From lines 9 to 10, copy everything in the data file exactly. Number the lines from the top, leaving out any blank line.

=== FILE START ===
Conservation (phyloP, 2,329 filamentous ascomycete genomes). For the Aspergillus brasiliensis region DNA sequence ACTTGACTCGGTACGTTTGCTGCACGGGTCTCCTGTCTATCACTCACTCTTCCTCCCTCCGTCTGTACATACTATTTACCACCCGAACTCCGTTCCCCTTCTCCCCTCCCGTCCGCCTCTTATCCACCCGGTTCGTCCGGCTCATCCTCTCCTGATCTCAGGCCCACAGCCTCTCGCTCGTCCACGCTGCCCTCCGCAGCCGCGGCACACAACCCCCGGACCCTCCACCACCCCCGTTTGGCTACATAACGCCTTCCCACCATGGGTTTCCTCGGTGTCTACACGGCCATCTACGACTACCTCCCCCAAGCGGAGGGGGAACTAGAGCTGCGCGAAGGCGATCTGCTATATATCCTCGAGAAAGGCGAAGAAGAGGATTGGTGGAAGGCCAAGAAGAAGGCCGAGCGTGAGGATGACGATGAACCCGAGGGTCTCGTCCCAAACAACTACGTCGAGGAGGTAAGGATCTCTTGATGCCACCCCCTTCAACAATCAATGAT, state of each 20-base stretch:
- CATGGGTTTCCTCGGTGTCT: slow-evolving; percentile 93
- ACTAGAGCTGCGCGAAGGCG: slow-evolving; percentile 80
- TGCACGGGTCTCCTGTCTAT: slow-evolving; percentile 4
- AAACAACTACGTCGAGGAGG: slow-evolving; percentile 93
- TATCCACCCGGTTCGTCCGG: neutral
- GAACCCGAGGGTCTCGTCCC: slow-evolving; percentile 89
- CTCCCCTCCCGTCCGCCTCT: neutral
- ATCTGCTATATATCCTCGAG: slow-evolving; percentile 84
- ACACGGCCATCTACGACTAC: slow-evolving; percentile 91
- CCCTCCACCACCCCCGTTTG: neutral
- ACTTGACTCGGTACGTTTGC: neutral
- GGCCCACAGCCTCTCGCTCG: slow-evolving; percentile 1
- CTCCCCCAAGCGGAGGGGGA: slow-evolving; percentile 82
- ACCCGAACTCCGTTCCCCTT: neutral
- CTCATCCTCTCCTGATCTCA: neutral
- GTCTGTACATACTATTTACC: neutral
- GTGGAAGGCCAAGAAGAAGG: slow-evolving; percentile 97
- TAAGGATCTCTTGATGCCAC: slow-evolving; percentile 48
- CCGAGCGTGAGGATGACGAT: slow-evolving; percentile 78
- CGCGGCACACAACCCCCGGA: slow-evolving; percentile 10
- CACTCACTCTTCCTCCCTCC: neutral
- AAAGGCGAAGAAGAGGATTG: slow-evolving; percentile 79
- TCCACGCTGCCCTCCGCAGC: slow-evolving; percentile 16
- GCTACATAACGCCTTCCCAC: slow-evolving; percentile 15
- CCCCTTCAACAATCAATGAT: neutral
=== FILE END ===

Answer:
- ATCTGCTATATATCCTCGAG: slow-evolving; percentile 84
- ACACGGCCATCTACGACTAC: slow-evolving; percentile 91